Rude Slayings Revisited

dennis grace amazing at
Tue Oct 8 17:02:14 PDT 1996

Sir Lyonel here,

Many thanks to those who have already responded to my query concerning
so-called killing-from-behind (KFB) scenarios.  I can see by the last few
postings that I need to clarify a couple of items.  

Item One:  chicken-winging.  In order to explain the hideous practice known
to some as "chicken-winging," allow me to first explain what I recall as a
legal pin:

In any battle, whether KFB is allowed or not, assume the following scenario:
Fred and Ethel are both fighting for Kingdom Red, Duke Lucy is fighting for
Kingdom Green.  Ethel is faced off against Lucy when Fred comes up behind
said Duke.  Fred cannot get the Duke's attention, but he wishes to aid his
countryman.  Fred can "pin" Duke Lucy's sword or shield, thereby, making it
possible for Ethel to easily manage the killing blow.   

        *NOTA BENE*  The practice I am about to describe is disallowed and
can         injurious.

Chicken-winging is the practice of double pinning.  If Fred had grabed BOTH
Duke Lucy's sword and shield and pulled them back, or had another fighter
pulled back Duke Lucy's shield at the same time that Fred held back the
sword, the result would be one horribly defenseless Duke.  Where I come
from, we called this "chicken-winging" because of someone-er-other's analogy
with pinning the wings of a chicken in order to bone the bird.

Item Two:  the spin-and-whack.  I think Sir Keief and I were on separate but
similar wavelengths with regards to this practice.  

Sir Kief seems to be talking about the response of the accosted fighter.  In
other words, if Lloyd tapped Floyd on the shoulder and Floyd spun around,
blade leading, to strike without first making eye-contact Floyd would be
guilty of the offense Sir Kief references (NOTA BENE--once again, I'm
talking about things you should NOT do).  This is bad--reminds me of those
half-wits in the Rockies during deer season who shoot at rustling leaves.

I, on the other hand, was talking about an attack by the accosting fighter.
Consider the same scenario:  Lloyd comes up behind Floyd and taps him on the
shoulder.  (NOTA BENE--sorry to sound repetitious, but yes this is another
bad practice.  DO NOT DO THIS.)  As soon as Floyd turns far enough for Lloyd
to see the whites of his eyes, Lloyd whacks him. 

I mentioned my version of the spin-and-whack (which, to avoid confusion, I
will henceforth call premeditated blindsiding) because I think the non-KFB
scenario tends to breed this sort of response. Those strong adherents of the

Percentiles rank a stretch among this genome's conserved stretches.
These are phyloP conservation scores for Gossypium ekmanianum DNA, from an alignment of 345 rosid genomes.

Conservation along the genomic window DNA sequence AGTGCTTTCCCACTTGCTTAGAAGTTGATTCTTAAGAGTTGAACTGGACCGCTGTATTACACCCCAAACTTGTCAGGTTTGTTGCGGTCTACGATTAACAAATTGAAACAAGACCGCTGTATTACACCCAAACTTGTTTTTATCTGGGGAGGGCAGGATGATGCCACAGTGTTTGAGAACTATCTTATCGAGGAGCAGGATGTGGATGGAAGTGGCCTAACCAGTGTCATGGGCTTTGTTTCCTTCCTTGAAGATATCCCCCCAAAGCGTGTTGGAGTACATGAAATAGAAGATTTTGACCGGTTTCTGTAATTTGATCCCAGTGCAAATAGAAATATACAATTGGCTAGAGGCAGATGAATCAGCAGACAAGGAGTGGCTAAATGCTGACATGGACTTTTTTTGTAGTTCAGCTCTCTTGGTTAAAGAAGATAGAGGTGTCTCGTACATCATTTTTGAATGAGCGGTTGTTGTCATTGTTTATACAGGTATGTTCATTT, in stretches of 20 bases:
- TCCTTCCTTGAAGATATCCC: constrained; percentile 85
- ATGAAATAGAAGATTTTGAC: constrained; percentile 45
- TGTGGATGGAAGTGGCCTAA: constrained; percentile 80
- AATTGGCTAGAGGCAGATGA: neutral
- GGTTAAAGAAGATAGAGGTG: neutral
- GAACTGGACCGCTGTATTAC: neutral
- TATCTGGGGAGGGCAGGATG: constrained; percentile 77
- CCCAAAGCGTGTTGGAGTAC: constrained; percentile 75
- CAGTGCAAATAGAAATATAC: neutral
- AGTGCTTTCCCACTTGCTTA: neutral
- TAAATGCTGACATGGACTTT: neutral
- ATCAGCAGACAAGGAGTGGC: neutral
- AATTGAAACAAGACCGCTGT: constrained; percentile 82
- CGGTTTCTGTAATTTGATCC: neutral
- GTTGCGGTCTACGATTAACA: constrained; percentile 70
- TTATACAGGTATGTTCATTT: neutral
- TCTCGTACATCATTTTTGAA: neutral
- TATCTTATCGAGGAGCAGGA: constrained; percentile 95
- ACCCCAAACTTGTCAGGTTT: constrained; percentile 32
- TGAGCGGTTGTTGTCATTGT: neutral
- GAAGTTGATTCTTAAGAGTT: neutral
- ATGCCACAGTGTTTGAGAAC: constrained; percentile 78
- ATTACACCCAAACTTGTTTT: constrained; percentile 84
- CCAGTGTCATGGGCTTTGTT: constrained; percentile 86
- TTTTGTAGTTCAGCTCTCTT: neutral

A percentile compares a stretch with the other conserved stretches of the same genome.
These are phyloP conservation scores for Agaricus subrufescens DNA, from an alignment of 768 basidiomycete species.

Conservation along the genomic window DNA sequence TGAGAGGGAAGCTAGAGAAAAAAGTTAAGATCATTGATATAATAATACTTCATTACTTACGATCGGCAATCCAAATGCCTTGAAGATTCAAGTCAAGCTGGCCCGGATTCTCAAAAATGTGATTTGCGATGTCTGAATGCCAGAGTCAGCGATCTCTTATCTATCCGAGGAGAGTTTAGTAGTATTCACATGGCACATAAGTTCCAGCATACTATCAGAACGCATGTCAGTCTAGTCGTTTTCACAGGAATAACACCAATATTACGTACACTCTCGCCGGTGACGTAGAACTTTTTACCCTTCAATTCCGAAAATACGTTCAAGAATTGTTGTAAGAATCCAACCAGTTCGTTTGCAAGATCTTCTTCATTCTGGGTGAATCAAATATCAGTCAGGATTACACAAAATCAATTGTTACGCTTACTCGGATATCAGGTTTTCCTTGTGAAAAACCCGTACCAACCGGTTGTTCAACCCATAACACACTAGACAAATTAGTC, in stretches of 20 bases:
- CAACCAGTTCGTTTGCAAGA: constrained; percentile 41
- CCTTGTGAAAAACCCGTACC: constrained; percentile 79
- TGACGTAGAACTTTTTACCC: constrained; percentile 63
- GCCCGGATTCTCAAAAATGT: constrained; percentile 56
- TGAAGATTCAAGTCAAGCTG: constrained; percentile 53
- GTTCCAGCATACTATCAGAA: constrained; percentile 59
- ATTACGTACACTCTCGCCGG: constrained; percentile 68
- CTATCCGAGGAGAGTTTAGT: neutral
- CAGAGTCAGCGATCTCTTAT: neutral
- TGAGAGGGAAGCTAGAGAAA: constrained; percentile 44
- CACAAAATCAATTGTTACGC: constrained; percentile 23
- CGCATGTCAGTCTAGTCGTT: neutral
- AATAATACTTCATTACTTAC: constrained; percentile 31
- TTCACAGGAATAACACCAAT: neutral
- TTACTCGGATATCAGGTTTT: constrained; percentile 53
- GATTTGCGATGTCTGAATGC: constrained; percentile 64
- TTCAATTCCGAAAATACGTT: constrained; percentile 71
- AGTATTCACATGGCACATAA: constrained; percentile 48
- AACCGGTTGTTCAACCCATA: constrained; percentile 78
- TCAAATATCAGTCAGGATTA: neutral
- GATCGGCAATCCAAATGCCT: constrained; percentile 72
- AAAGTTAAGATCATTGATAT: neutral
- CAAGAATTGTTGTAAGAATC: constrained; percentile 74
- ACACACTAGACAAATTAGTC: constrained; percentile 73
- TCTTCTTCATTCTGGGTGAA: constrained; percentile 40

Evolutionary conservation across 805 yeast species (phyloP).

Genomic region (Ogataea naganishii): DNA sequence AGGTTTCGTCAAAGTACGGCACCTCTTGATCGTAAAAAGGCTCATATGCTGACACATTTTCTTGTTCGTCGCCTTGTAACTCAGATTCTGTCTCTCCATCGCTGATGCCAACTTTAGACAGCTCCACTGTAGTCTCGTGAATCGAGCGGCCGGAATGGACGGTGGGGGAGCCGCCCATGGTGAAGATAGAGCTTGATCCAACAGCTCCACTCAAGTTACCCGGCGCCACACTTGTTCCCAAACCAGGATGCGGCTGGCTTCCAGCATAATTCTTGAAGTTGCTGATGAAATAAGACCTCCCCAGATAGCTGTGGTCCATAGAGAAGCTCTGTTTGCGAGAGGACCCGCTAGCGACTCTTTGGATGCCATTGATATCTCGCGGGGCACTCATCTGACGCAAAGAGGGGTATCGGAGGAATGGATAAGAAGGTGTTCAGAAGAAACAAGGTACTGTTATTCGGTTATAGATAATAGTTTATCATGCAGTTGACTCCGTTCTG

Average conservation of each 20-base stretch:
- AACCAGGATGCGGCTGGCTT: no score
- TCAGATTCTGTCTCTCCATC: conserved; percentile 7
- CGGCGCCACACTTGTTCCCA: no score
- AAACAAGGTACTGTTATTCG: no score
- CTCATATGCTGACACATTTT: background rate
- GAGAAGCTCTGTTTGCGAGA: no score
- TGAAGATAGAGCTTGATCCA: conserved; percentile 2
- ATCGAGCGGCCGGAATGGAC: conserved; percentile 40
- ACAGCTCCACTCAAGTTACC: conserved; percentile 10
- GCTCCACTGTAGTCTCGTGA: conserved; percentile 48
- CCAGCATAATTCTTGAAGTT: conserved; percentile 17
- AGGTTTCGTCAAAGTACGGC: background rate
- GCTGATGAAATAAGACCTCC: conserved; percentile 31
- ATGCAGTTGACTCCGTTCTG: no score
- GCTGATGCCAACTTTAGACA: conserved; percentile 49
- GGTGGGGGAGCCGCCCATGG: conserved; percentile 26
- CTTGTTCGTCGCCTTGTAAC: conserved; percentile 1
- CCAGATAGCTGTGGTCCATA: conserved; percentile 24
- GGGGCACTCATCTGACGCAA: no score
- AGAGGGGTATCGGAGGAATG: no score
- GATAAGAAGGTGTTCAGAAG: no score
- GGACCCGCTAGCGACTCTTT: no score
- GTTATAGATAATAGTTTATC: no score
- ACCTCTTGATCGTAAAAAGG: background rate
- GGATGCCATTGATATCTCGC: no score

non-KFB scenario, please allow me to support position.

One of the essential concepts of effective warfare--described by Socrates,
Sun Tsu, Wellington, Cromwell, and even Montgomery--is overwhelm and
devastate.  If you can double your opponent's numbers, says Suntsu, enfold
them; if you can triple their numbers, surround and crush them. 

In the non-KFB scenario, this option only exists if you can assure a
quickened kill by hitting an opponent from front and rear simultaneously.  I
know of only one LEGAL option:  get a line of men in the rear to pin as many
opponents as possible.  Since every fighter in the rear line knows that they
can strike as soon as they engage the enemy, however, the premeditated
blindside seems to proliferate rapidly as as method of choice among
inexperienced fighters hoping to tally an impressive body count.

Personally, I agree with Sir Gunthar, in a properly marshalled KFB scenario,
the devastation that can be wrought by a small number of fighters behind
enemy lines is realistically impressive.  I know of no way to accomplish a
similar effect in the non-KFB scenario.  I would, however, be more than a
little interested to hear any similarly efficacious strategic variants
anyone on this list can suggest.

I apologize for any errors you may find couched in this missive,
but--y'know--gotta get to fighter practice.  Until I can add more of
interest to this discussion, je reste

Le Votre

Sir Lyonel Oliver Grace

Dennis G. Grace
Assistant Instructor
Postmodern Medievalist
Division of Rhetoric and Composition
University of Texas

Baro, metetz en guatge                    |  Lords, pawn your castles,
Chastels e vilas e ciutatz                |  your towns and cities.
Enanz qu'usquecs no'us guerreiatz         |  Before you're beat to the draw,
                                                    draw your swords.

                   -- Bertran de Born (a really fun Viscount)

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